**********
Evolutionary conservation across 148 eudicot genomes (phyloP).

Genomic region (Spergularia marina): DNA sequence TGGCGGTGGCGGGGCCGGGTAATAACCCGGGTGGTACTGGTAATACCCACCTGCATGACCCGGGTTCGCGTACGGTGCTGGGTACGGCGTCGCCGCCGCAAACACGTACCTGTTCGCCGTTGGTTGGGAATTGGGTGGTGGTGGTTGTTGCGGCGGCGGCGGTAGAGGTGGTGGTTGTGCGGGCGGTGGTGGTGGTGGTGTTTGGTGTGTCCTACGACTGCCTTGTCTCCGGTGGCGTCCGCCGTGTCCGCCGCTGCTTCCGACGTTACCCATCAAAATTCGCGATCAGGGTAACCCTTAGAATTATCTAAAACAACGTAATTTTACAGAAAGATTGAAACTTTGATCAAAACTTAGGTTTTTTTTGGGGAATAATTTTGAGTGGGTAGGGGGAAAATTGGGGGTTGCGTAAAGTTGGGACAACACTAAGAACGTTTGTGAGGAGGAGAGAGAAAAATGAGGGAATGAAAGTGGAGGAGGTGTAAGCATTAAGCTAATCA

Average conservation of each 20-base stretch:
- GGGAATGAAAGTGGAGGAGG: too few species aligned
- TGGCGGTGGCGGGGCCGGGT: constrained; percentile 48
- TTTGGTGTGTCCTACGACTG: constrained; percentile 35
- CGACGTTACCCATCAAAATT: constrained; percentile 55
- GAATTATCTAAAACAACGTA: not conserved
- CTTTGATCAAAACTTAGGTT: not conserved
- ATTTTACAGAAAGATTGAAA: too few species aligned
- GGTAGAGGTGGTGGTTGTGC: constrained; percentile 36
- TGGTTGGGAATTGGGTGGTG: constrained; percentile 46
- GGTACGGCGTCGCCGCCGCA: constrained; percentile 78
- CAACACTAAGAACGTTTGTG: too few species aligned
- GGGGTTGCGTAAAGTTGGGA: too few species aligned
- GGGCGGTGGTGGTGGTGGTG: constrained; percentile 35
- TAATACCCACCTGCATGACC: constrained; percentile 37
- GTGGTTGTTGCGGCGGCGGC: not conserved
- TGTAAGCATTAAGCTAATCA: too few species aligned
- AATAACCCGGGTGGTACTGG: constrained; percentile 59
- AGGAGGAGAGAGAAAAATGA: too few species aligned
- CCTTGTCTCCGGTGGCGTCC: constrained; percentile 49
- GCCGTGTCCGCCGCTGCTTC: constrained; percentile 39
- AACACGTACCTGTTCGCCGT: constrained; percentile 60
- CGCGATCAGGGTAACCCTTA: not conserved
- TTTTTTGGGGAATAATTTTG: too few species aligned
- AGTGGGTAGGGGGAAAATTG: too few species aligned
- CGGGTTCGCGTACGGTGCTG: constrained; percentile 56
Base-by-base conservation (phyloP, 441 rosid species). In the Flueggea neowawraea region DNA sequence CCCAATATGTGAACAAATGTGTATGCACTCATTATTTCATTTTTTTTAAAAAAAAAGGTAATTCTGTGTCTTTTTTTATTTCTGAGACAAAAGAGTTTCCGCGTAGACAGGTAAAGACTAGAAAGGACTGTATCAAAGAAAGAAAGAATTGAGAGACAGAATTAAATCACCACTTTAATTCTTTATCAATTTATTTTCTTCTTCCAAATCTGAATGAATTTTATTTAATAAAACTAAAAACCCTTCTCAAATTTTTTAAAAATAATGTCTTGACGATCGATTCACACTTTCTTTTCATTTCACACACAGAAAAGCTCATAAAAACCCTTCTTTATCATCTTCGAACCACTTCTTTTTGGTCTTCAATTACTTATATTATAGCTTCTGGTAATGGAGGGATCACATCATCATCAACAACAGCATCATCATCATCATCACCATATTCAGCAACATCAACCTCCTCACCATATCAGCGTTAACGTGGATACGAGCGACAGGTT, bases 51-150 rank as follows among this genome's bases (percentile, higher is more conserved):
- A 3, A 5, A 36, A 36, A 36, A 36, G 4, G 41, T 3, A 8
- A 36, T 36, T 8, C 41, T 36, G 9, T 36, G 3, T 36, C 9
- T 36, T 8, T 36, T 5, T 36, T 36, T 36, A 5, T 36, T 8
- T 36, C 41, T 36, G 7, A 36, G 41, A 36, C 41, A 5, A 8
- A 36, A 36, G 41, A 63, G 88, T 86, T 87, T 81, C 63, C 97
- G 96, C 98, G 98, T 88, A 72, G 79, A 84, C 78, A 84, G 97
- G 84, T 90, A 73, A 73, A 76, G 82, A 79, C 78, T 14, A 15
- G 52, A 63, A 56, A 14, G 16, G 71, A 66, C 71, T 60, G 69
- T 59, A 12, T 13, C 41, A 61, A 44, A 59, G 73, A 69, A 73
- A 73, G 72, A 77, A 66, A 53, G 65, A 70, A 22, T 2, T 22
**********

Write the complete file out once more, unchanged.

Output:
Evolutionary conservation across 148 eudicot genomes (phyloP).

Genomic region (Spergularia marina): DNA sequence TGGCGGTGGCGGGGCCGGGTAATAACCCGGGTGGTACTGGTAATACCCACCTGCATGACCCGGGTTCGCGTACGGTGCTGGGTACGGCGTCGCCGCCGCAAACACGTACCTGTTCGCCGTTGGTTGGGAATTGGGTGGTGGTGGTTGTTGCGGCGGCGGCGGTAGAGGTGGTGGTTGTGCGGGCGGTGGTGGTGGTGGTGTTTGGTGTGTCCTACGACTGCCTTGTCTCCGGTGGCGTCCGCCGTGTCCGCCGCTGCTTCCGACGTTACCCATCAAAATTCGCGATCAGGGTAACCCTTAGAATTATCTAAAACAACGTAATTTTACAGAAAGATTGAAACTTTGATCAAAACTTAGGTTTTTTTTGGGGAATAATTTTGAGTGGGTAGGGGGAAAATTGGGGGTTGCGTAAAGTTGGGACAACACTAAGAACGTTTGTGAGGAGGAGAGAGAAAAATGAGGGAATGAAAGTGGAGGAGGTGTAAGCATTAAGCTAATCA

Average conservation of each 20-base stretch:
- GGGAATGAAAGTGGAGGAGG: too few species aligned
- TGGCGGTGGCGGGGCCGGGT: constrained; percentile 48
- TTTGGTGTGTCCTACGACTG: constrained; percentile 35
- CGACGTTACCCATCAAAATT: constrained; percentile 55
- GAATTATCTAAAACAACGTA: not conserved
- CTTTGATCAAAACTTAGGTT: not conserved
- ATTTTACAGAAAGATTGAAA: too few species aligned
- GGTAGAGGTGGTGGTTGTGC: constrained; percentile 36
- TGGTTGGGAATTGGGTGGTG: constrained; percentile 46
- GGTACGGCGTCGCCGCCGCA: constrained; percentile 78
- CAACACTAAGAACGTTTGTG: too few species aligned
- GGGGTTGCGTAAAGTTGGGA: too few species aligned
- GGGCGGTGGTGGTGGTGGTG: constrained; percentile 35
- TAATACCCACCTGCATGACC: constrained; percentile 37
- GTGGTTGTTGCGGCGGCGGC: not conserved
- TGTAAGCATTAAGCTAATCA: too few species aligned
- AATAACCCGGGTGGTACTGG: constrained; percentile 59
- AGGAGGAGAGAGAAAAATGA: too few species aligned
- CCTTGTCTCCGGTGGCGTCC: constrained; percentile 49
- GCCGTGTCCGCCGCTGCTTC: constrained; percentile 39
- AACACGTACCTGTTCGCCGT: constrained; percentile 60
- CGCGATCAGGGTAACCCTTA: not conserved
- TTTTTTGGGGAATAATTTTG: too few species aligned
- AGTGGGTAGGGGGAAAATTG: too few species aligned
- CGGGTTCGCGTACGGTGCTG: constrained; percentile 56
Base-by-base conservation (phyloP, 441 rosid species). In the Flueggea neowawraea region DNA sequence CCCAATATGTGAACAAATGTGTATGCACTCATTATTTCATTTTTTTTAAAAAAAAAGGTAATTCTGTGTCTTTTTTTATTTCTGAGACAAAAGAGTTTCCGCGTAGACAGGTAAAGACTAGAAAGGACTGTATCAAAGAAAGAAAGAATTGAGAGACAGAATTAAATCACCACTTTAATTCTTTATCAATTTATTTTCTTCTTCCAAATCTGAATGAATTTTATTTAATAAAACTAAAAACCCTTCTCAAATTTTTTAAAAATAATGTCTTGACGATCGATTCACACTTTCTTTTCATTTCACACACAGAAAAGCTCATAAAAACCCTTCTTTATCATCTTCGAACCACTTCTTTTTGGTCTTCAATTACTTATATTATAGCTTCTGGTAATGGAGGGATCACATCATCATCAACAACAGCATCATCATCATCATCACCATATTCAGCAACATCAACCTCCTCACCATATCAGCGTTAACGTGGATACGAGCGACAGGTT, bases 51-150 rank as follows among this genome's bases (percentile, higher is more conserved):
- A 3, A 5, A 36, A 36, A 36, A 36, G 4, G 41, T 3, A 8
- A 36, T 36, T 8, C 41, T 36, G 9, T 36, G 3, T 36, C 9
- T 36, T 8, T 36, T 5, T 36, T 36, T 36, A 5, T 36, T 8
- T 36, C 41, T 36, G 7, A 36, G 41, A 36, C 41, A 5, A 8
- A 36, A 36, G 41, A 63, G 88, T 86, T 87, T 81, C 63, C 97
- G 96, C 98, G 98, T 88, A 72, G 79, A 84, C 78, A 84, G 97
- G 84, T 90, A 73, A 73, A 76, G 82, A 79, C 78, T 14, A 15
- G 52, A 63, A 56, A 14, G 16, G 71, A 66, C 71, T 60, G 69
- T 59, A 12, T 13, C 41, A 61, A 44, A 59, G 73, A 69, A 73
- A 73, G 72, A 77, A 66, A 53, G 65, A 70, A 22, T 2, T 22